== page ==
The legend of Tep Sodachan, a Hindu female deity who wishes to experience the human world, has been adapted for the first time into traditional ballet by a Cambodian cast and crew.
The performance, which will be held at Chaktomuk Theater on Friday, is being staged by the Ministry of Culture’s National Theater and the Royal University of Fine Arts.
The 40-person production is funded by the French Embassy through the French Cultural Center.
“All Cambodians will be familiar with the story, but this is the fist time it has been choreographed for ballet,” said Kor Borin, cultural specialist at the French Cultural Center.
The story is about Tep Sodachan and her six sisters, who ask their father, Hindu deity Indra, to allow them to take a walk on earth.
Indra grants their wish on the condition that they abide by five precepts of conduct that include not taking another person’s property.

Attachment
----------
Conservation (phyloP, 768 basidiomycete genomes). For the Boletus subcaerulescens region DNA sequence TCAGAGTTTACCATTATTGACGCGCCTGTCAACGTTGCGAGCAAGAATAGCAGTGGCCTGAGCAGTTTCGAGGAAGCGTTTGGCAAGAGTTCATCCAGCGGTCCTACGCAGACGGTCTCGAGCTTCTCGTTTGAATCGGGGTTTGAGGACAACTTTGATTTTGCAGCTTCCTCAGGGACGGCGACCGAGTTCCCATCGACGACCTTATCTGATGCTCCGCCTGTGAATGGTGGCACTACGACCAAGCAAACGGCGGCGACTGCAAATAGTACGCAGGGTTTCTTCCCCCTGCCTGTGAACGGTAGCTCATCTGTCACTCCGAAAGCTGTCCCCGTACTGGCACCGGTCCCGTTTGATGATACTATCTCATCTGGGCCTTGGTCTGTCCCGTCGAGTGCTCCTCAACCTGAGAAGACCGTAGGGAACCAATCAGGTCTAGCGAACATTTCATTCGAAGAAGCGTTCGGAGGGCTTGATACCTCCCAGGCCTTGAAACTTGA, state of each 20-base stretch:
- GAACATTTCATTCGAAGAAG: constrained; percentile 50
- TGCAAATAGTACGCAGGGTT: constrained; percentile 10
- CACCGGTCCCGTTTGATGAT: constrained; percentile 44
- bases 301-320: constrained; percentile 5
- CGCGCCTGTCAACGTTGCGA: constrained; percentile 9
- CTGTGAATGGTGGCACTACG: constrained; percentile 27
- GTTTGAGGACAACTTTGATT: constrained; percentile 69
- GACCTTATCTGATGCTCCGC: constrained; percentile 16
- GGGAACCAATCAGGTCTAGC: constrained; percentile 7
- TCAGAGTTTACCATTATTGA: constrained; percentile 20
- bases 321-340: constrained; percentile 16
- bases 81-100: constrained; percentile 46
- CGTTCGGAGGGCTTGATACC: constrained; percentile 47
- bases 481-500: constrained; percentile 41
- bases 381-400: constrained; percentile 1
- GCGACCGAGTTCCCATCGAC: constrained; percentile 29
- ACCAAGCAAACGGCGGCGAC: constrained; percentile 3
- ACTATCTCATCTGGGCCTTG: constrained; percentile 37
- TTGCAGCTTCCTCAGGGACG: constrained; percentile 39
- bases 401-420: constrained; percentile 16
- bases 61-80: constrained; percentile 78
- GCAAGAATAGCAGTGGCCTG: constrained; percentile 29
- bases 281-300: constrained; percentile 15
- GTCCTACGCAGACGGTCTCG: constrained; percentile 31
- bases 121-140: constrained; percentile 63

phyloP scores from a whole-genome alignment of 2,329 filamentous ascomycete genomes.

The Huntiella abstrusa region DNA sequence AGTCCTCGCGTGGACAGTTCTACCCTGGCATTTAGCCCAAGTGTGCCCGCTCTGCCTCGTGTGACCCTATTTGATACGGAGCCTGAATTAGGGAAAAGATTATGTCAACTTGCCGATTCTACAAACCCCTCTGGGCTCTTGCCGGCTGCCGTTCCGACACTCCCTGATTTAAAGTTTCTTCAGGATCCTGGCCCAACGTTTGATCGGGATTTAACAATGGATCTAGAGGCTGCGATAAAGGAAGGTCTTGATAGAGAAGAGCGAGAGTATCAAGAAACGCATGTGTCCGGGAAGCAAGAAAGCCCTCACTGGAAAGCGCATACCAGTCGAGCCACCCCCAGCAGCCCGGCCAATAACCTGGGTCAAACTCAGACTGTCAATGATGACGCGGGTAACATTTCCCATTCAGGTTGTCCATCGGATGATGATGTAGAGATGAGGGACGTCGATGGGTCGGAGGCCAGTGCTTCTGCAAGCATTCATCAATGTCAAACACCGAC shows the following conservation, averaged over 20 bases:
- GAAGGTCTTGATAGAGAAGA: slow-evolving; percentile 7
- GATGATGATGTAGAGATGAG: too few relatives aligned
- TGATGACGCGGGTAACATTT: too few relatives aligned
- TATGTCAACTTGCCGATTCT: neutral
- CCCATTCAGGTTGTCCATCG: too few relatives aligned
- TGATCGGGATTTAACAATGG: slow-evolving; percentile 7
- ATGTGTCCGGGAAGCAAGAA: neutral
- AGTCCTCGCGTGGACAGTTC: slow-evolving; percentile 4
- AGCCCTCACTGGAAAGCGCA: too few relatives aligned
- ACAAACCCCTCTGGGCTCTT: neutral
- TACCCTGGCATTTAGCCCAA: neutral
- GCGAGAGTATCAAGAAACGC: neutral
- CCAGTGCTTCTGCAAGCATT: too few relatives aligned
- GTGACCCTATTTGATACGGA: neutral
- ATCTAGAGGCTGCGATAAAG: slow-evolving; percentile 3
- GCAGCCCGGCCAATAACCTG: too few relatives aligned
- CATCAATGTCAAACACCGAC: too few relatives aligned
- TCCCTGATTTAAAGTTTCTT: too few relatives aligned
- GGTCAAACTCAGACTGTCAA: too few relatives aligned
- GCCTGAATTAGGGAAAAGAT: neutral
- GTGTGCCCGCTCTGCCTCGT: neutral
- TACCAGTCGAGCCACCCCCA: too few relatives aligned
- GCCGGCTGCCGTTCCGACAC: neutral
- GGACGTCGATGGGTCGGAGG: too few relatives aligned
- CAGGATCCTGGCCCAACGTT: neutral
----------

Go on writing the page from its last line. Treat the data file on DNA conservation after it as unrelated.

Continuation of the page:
But Tep Sodachan picks a gardener’s flowers, and then is stripped of her divine privileges and becomes the gardener’s wife.
Smitten with the gardener’s new wife, the gardener’s moneylender makes him a deal: The gardener’s debts will be canceled if he can disentangle a ball of silk thread and weave a piece of fabric overnight.
If he fails, he and his new wife will become the moneylender’s servants.
Tep Sodachan prays to her sisters and, with their help, is able to complete the task.
The ballet was choreographed by Somalia Soth, a RUFA choreography teacher, and her daughter, RUFA student Vuta Chanmoly.
The choreography was first created as Vuta Chanmoly’s final examination project, said Proeung Chhieng, RUFA’s dean of choreography and an advisor to the production.
“It is very difficult to create new works and we are very happy with the creation. We like to form new directors,” he said. “There are so many stories from the students.”
Proeung Chhieng said he hopes similar projects can be performed in the future.
There is only one ballet performance scheduled at the present time, but depending on its popularity, there may be more performances in the future, said Anne Leal, a communications official for the French Cultural Center. Admission is free and tickets are available at the center. (Additional reporting by Jimmy Brown)